Research claims it takes smokers' hearts 15 years to recover after quitting cigarettes
It has long been known that smoking cigarettes is an incredibly unhealthy habit, but the true extent of the damage caused by lighting up is still being established today.
A recent study conducted by Vanderbilt University found that it takes smokers' hearts upwards of 15 years to fully recover from the effects of cigarettes. This is triple the previous estimate, which suggested that those who smoke regularly could see their risk of heart disease and stroke return to a normal level in just five years.
The study's lead author, Meredith Duncan, recently spoke to the Daily Mail about the findings of her research, and explained why these figures should be worrying for anyone who is/recently was a smoker.
"For people who have smoked heavily over many years, there could be changes in the heart and lungs that don’t completely normalize," Duncan said.
After analysing data from 8,700 people spanning 50 years, Duncan's team found that "heavy smokers" (people who smoked the equivalent of a pack of cigarette every day for 20 years) accounted for 70 per cent of heart attacks out of the group. After five years of quitting, however, these people's risk of heart attacks dropped by 38 per cent when compared to those who had continued their habit.
However, it took almost a further 11 years of no smoking at all for former heavy smokers' cardiovascular disease risk to drop to the same level as individuals who have never smoked.
But Duncan wanted to assure people that quitting smoking does have proven health benefits almost immediately.
In just 20 minutes after finishing smoking a cigarette, a person's heart rate and blood pressure will drop back down to a normal level. 12 hours after that, the levels of carbon monoxide in their blood become undetectable. Within a week, their risk of a heart attack will already have fallen, as, according to Duncan, the heart and blood vessels "are no longer exposed to chemicals in cigarette smoke that make platelets more 'sticky' and cause unwanted blood clotting."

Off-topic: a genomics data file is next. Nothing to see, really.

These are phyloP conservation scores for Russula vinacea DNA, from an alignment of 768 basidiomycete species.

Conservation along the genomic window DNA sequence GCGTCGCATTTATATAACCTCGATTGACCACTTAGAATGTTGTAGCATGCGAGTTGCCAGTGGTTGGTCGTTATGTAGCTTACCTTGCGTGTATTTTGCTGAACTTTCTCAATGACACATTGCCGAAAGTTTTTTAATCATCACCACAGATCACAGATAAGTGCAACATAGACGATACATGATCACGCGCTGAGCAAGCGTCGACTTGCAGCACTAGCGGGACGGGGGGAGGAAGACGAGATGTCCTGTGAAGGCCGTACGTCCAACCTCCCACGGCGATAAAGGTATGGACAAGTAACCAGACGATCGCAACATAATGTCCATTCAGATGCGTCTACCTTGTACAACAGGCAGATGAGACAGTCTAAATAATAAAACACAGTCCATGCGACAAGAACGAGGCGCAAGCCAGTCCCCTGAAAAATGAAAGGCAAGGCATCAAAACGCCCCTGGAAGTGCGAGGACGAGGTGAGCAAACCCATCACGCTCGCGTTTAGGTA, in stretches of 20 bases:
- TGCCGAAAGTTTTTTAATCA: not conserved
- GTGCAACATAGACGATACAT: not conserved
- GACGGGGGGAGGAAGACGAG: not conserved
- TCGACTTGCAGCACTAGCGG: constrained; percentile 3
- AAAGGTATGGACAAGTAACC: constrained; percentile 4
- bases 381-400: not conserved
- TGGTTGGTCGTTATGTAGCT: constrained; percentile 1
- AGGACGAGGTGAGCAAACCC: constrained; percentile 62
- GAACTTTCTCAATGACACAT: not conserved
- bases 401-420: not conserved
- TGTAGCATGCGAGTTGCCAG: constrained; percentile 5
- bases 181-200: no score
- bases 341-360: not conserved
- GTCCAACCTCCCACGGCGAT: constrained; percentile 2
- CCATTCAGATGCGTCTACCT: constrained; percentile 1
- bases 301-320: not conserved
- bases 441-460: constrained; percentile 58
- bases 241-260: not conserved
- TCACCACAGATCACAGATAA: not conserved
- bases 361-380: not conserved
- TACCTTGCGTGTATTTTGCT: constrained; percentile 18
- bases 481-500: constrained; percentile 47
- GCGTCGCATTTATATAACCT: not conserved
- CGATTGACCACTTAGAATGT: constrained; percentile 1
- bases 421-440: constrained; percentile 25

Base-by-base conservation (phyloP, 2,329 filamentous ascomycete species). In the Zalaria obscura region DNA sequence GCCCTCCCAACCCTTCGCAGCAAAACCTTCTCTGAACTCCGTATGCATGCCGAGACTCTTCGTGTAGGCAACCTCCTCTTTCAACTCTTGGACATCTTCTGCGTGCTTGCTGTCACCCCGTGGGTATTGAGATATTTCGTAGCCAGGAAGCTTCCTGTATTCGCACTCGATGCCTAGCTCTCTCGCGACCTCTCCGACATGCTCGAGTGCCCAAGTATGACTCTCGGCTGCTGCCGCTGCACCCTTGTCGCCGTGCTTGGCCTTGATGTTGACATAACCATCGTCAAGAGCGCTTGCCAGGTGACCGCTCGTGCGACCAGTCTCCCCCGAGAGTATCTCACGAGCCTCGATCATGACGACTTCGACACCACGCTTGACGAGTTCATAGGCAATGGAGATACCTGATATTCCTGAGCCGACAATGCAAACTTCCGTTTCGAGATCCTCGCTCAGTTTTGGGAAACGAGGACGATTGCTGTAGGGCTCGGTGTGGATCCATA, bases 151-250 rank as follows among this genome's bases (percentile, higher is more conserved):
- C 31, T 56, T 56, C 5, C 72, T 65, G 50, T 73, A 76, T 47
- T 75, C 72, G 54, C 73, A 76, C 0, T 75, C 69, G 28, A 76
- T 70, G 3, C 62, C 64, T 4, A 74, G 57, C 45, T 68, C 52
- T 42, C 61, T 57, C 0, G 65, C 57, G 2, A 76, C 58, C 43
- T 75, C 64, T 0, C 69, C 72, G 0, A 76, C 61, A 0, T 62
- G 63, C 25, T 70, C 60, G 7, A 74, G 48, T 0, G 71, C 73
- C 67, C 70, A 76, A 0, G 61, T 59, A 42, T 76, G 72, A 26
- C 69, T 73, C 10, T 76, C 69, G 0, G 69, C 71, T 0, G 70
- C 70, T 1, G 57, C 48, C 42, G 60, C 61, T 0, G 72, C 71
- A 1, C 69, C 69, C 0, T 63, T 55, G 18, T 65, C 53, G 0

"So even for heavy smokers, we cannot overstate the benefits of quitting smoking," she said.
"What’s key to remember is that the actual risk of heart attack and other forms of cardiovascular disease goes down, and this is a main finding of our current study."
Unfortunately, there is still a significant risk of lung disease attached to smoking, and more research still needs to be conducted on the matter.
"We previously performed an analogous investigation using lung cancer as our outcome instead of [cardiovascular disease]," said Duncan. "We would like to revisit that topic, this time incorporating genetic data into our models to assess the interaction of genes and smoking habits on lung cancer risk."
Recent statistics show that around 87 per cent of lung cancer deaths are linked to smoking, and it is not yet clear how quitting affects a person's risk of developing the disease.
Needless to say, giving up smoking (or, indeed, abstaining from the habit in the first place) lowers the risk of a number of potentially fatal health conditions - and it's never too soon to quit.